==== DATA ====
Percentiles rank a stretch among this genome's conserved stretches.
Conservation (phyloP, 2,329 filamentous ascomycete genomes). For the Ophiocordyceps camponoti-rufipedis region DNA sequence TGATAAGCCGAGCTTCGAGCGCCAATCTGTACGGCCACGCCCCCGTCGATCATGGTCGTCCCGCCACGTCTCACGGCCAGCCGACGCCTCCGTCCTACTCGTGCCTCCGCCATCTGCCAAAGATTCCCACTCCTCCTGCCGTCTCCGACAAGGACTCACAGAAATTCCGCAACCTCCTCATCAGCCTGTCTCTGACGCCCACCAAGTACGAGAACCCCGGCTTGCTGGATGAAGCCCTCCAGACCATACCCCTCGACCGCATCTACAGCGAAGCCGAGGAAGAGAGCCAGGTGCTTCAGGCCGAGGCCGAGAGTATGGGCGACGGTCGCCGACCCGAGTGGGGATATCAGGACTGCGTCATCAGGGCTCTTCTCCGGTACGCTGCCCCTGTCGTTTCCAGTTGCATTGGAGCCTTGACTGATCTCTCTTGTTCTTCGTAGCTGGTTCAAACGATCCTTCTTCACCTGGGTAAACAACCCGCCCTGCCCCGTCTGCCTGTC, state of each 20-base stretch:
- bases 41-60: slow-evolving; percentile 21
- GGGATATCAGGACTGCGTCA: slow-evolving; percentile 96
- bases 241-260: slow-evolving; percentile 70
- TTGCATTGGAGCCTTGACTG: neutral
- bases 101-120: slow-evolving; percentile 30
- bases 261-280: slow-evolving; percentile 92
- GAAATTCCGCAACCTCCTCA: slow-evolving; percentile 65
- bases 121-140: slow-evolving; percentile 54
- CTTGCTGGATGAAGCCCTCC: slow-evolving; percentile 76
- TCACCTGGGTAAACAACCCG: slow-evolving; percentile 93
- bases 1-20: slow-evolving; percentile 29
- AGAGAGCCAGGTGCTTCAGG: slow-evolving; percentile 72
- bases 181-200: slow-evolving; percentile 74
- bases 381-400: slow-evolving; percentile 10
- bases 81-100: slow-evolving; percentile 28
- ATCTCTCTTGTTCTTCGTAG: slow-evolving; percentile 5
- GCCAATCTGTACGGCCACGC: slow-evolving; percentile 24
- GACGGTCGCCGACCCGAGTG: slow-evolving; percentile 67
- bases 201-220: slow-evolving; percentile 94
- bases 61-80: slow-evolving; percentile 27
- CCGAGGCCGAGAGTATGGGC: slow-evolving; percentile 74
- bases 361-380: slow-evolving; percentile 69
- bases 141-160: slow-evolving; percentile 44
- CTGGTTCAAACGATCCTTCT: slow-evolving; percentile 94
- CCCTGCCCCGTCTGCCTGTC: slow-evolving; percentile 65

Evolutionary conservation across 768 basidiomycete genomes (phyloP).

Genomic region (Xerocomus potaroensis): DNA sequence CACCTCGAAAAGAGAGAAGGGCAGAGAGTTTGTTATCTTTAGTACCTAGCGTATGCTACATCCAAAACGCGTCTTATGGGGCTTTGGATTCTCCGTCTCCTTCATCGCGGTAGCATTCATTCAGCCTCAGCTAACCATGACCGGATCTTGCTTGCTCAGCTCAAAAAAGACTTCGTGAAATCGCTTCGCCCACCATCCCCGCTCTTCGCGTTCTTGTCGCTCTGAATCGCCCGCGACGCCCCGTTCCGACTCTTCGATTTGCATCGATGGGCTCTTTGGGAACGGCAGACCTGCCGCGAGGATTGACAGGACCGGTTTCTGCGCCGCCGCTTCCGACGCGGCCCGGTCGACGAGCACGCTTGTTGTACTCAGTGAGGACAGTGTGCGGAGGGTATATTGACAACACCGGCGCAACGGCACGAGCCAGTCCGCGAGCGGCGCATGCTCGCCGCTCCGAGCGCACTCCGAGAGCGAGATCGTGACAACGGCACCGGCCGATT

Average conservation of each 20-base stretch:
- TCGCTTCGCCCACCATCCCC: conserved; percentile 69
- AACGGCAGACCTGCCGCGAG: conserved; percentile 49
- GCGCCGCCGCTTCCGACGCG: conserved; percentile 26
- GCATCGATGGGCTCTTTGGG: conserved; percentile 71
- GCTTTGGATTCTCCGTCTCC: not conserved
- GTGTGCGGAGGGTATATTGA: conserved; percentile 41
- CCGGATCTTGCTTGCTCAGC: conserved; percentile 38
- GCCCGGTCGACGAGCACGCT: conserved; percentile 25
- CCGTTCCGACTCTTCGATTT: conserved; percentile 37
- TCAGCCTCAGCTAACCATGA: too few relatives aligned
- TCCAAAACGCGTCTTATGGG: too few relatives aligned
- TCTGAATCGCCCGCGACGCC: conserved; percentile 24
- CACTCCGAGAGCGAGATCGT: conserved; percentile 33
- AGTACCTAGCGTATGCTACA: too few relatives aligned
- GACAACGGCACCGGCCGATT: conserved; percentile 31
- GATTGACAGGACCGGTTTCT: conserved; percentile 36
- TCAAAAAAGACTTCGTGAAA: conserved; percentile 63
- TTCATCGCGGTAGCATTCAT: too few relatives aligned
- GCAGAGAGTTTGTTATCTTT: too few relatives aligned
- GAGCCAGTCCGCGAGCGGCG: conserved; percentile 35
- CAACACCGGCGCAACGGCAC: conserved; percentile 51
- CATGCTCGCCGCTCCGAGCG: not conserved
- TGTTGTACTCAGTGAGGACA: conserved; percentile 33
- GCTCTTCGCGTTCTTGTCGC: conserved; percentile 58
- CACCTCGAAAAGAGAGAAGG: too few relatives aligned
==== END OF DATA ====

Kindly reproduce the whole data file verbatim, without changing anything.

Percentiles rank a stretch among this genome's conserved stretches.
Conservation (phyloP, 2,329 filamentous ascomycete genomes). For the Ophiocordyceps camponoti-rufipedis region DNA sequence TGATAAGCCGAGCTTCGAGCGCCAATCTGTACGGCCACGCCCCCGTCGATCATGGTCGTCCCGCCACGTCTCACGGCCAGCCGACGCCTCCGTCCTACTCGTGCCTCCGCCATCTGCCAAAGATTCCCACTCCTCCTGCCGTCTCCGACAAGGACTCACAGAAATTCCGCAACCTCCTCATCAGCCTGTCTCTGACGCCCACCAAGTACGAGAACCCCGGCTTGCTGGATGAAGCCCTCCAGACCATACCCCTCGACCGCATCTACAGCGAAGCCGAGGAAGAGAGCCAGGTGCTTCAGGCCGAGGCCGAGAGTATGGGCGACGGTCGCCGACCCGAGTGGGGATATCAGGACTGCGTCATCAGGGCTCTTCTCCGGTACGCTGCCCCTGTCGTTTCCAGTTGCATTGGAGCCTTGACTGATCTCTCTTGTTCTTCGTAGCTGGTTCAAACGATCCTTCTTCACCTGGGTAAACAACCCGCCCTGCCCCGTCTGCCTGTC, state of each 20-base stretch:
- bases 41-60: slow-evolving; percentile 21
- GGGATATCAGGACTGCGTCA: slow-evolving; percentile 96
- bases 241-260: slow-evolving; percentile 70
- TTGCATTGGAGCCTTGACTG: neutral
- bases 101-120: slow-evolving; percentile 30
- bases 261-280: slow-evolving; percentile 92
- GAAATTCCGCAACCTCCTCA: slow-evolving; percentile 65
- bases 121-140: slow-evolving; percentile 54
- CTTGCTGGATGAAGCCCTCC: slow-evolving; percentile 76
- TCACCTGGGTAAACAACCCG: slow-evolving; percentile 93
- bases 1-20: slow-evolving; percentile 29
- AGAGAGCCAGGTGCTTCAGG: slow-evolving; percentile 72
- bases 181-200: slow-evolving; percentile 74
- bases 381-400: slow-evolving; percentile 10
- bases 81-100: slow-evolving; percentile 28
- ATCTCTCTTGTTCTTCGTAG: slow-evolving; percentile 5
- GCCAATCTGTACGGCCACGC: slow-evolving; percentile 24
- GACGGTCGCCGACCCGAGTG: slow-evolving; percentile 67
- bases 201-220: slow-evolving; percentile 94
- bases 61-80: slow-evolving; percentile 27
- CCGAGGCCGAGAGTATGGGC: slow-evolving; percentile 74
- bases 361-380: slow-evolving; percentile 69
- bases 141-160: slow-evolving; percentile 44
- CTGGTTCAAACGATCCTTCT: slow-evolving; percentile 94
- CCCTGCCCCGTCTGCCTGTC: slow-evolving; percentile 65

Evolutionary conservation across 768 basidiomycete genomes (phyloP).

Genomic region (Xerocomus potaroensis): DNA sequence CACCTCGAAAAGAGAGAAGGGCAGAGAGTTTGTTATCTTTAGTACCTAGCGTATGCTACATCCAAAACGCGTCTTATGGGGCTTTGGATTCTCCGTCTCCTTCATCGCGGTAGCATTCATTCAGCCTCAGCTAACCATGACCGGATCTTGCTTGCTCAGCTCAAAAAAGACTTCGTGAAATCGCTTCGCCCACCATCCCCGCTCTTCGCGTTCTTGTCGCTCTGAATCGCCCGCGACGCCCCGTTCCGACTCTTCGATTTGCATCGATGGGCTCTTTGGGAACGGCAGACCTGCCGCGAGGATTGACAGGACCGGTTTCTGCGCCGCCGCTTCCGACGCGGCCCGGTCGACGAGCACGCTTGTTGTACTCAGTGAGGACAGTGTGCGGAGGGTATATTGACAACACCGGCGCAACGGCACGAGCCAGTCCGCGAGCGGCGCATGCTCGCCGCTCCGAGCGCACTCCGAGAGCGAGATCGTGACAACGGCACCGGCCGATT

Average conservation of each 20-base stretch:
- TCGCTTCGCCCACCATCCCC: conserved; percentile 69
- AACGGCAGACCTGCCGCGAG: conserved; percentile 49
- GCGCCGCCGCTTCCGACGCG: conserved; percentile 26
- GCATCGATGGGCTCTTTGGG: conserved; percentile 71
- GCTTTGGATTCTCCGTCTCC: not conserved
- GTGTGCGGAGGGTATATTGA: conserved; percentile 41
- CCGGATCTTGCTTGCTCAGC: conserved; percentile 38
- GCCCGGTCGACGAGCACGCT: conserved; percentile 25
- CCGTTCCGACTCTTCGATTT: conserved; percentile 37
- TCAGCCTCAGCTAACCATGA: too few relatives aligned
- TCCAAAACGCGTCTTATGGG: too few relatives aligned
- TCTGAATCGCCCGCGACGCC: conserved; percentile 24
- CACTCCGAGAGCGAGATCGT: conserved; percentile 33
- AGTACCTAGCGTATGCTACA: too few relatives aligned
- GACAACGGCACCGGCCGATT: conserved; percentile 31
- GATTGACAGGACCGGTTTCT: conserved; percentile 36
- TCAAAAAAGACTTCGTGAAA: conserved; percentile 63
- TTCATCGCGGTAGCATTCAT: too few relatives aligned
- GCAGAGAGTTTGTTATCTTT: too few relatives aligned
- GAGCCAGTCCGCGAGCGGCG: conserved; percentile 35
- CAACACCGGCGCAACGGCAC: conserved; percentile 51
- CATGCTCGCCGCTCCGAGCG: not conserved
- TGTTGTACTCAGTGAGGACA: conserved; percentile 33
- GCTCTTCGCGTTCTTGTCGC: conserved; percentile 58
- CACCTCGAAAAGAGAGAAGG: too few relatives aligned